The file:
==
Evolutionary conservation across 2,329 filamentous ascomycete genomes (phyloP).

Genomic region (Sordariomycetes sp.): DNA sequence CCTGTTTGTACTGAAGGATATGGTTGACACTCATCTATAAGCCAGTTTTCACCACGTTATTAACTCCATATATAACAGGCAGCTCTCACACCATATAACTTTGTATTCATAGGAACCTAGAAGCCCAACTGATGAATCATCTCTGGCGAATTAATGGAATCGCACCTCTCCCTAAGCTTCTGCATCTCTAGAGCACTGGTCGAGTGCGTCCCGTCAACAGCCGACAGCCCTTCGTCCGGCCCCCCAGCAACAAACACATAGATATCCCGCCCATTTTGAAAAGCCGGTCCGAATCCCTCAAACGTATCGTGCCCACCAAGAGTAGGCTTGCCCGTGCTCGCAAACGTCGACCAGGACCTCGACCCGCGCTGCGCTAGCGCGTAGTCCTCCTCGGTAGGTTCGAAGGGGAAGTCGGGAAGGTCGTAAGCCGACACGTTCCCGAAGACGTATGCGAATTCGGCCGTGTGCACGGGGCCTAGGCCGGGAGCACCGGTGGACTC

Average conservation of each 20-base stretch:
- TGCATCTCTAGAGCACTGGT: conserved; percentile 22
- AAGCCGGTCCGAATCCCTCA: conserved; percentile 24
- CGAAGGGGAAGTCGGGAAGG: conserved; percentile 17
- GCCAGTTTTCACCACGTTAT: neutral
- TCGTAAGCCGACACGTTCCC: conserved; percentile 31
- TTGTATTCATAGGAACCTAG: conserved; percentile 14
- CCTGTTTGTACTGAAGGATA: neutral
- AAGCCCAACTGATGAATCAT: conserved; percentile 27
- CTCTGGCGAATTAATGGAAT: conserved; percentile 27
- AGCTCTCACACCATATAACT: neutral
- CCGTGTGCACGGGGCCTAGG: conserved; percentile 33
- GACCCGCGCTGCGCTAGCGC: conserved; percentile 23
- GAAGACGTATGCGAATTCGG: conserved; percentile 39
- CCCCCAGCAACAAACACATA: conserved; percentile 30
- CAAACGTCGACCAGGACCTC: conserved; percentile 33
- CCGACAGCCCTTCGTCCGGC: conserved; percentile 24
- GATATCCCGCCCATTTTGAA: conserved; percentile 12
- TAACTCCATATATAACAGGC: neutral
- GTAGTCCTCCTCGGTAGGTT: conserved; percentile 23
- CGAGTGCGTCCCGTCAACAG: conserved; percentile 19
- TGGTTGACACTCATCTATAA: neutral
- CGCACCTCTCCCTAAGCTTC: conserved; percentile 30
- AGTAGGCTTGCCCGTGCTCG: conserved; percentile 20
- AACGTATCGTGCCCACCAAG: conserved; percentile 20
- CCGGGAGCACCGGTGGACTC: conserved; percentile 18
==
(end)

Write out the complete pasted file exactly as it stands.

Evolutionary conservation across 2,329 filamentous ascomycete genomes (phyloP).

Genomic region (Sordariomycetes sp.): DNA sequence CCTGTTTGTACTGAAGGATATGGTTGACACTCATCTATAAGCCAGTTTTCACCACGTTATTAACTCCATATATAACAGGCAGCTCTCACACCATATAACTTTGTATTCATAGGAACCTAGAAGCCCAACTGATGAATCATCTCTGGCGAATTAATGGAATCGCACCTCTCCCTAAGCTTCTGCATCTCTAGAGCACTGGTCGAGTGCGTCCCGTCAACAGCCGACAGCCCTTCGTCCGGCCCCCCAGCAACAAACACATAGATATCCCGCCCATTTTGAAAAGCCGGTCCGAATCCCTCAAACGTATCGTGCCCACCAAGAGTAGGCTTGCCCGTGCTCGCAAACGTCGACCAGGACCTCGACCCGCGCTGCGCTAGCGCGTAGTCCTCCTCGGTAGGTTCGAAGGGGAAGTCGGGAAGGTCGTAAGCCGACACGTTCCCGAAGACGTATGCGAATTCGGCCGTGTGCACGGGGCCTAGGCCGGGAGCACCGGTGGACTC

Average conservation of each 20-base stretch:
- TGCATCTCTAGAGCACTGGT: conserved; percentile 22
- AAGCCGGTCCGAATCCCTCA: conserved; percentile 24
- CGAAGGGGAAGTCGGGAAGG: conserved; percentile 17
- GCCAGTTTTCACCACGTTAT: neutral
- TCGTAAGCCGACACGTTCCC: conserved; percentile 31
- TTGTATTCATAGGAACCTAG: conserved; percentile 14
- CCTGTTTGTACTGAAGGATA: neutral
- AAGCCCAACTGATGAATCAT: conserved; percentile 27
- CTCTGGCGAATTAATGGAAT: conserved; percentile 27
- AGCTCTCACACCATATAACT: neutral
- CCGTGTGCACGGGGCCTAGG: conserved; percentile 33
- GACCCGCGCTGCGCTAGCGC: conserved; percentile 23
- GAAGACGTATGCGAATTCGG: conserved; percentile 39
- CCCCCAGCAACAAACACATA: conserved; percentile 30
- CAAACGTCGACCAGGACCTC: conserved; percentile 33
- CCGACAGCCCTTCGTCCGGC: conserved; percentile 24
- GATATCCCGCCCATTTTGAA: conserved; percentile 12
- TAACTCCATATATAACAGGC: neutral
- GTAGTCCTCCTCGGTAGGTT: conserved; percentile 23
- CGAGTGCGTCCCGTCAACAG: conserved; percentile 19
- TGGTTGACACTCATCTATAA: neutral
- CGCACCTCTCCCTAAGCTTC: conserved; percentile 30
- AGTAGGCTTGCCCGTGCTCG: conserved; percentile 20
- AACGTATCGTGCCCACCAAG: conserved; percentile 20
- CCGGGAGCACCGGTGGACTC: conserved; percentile 18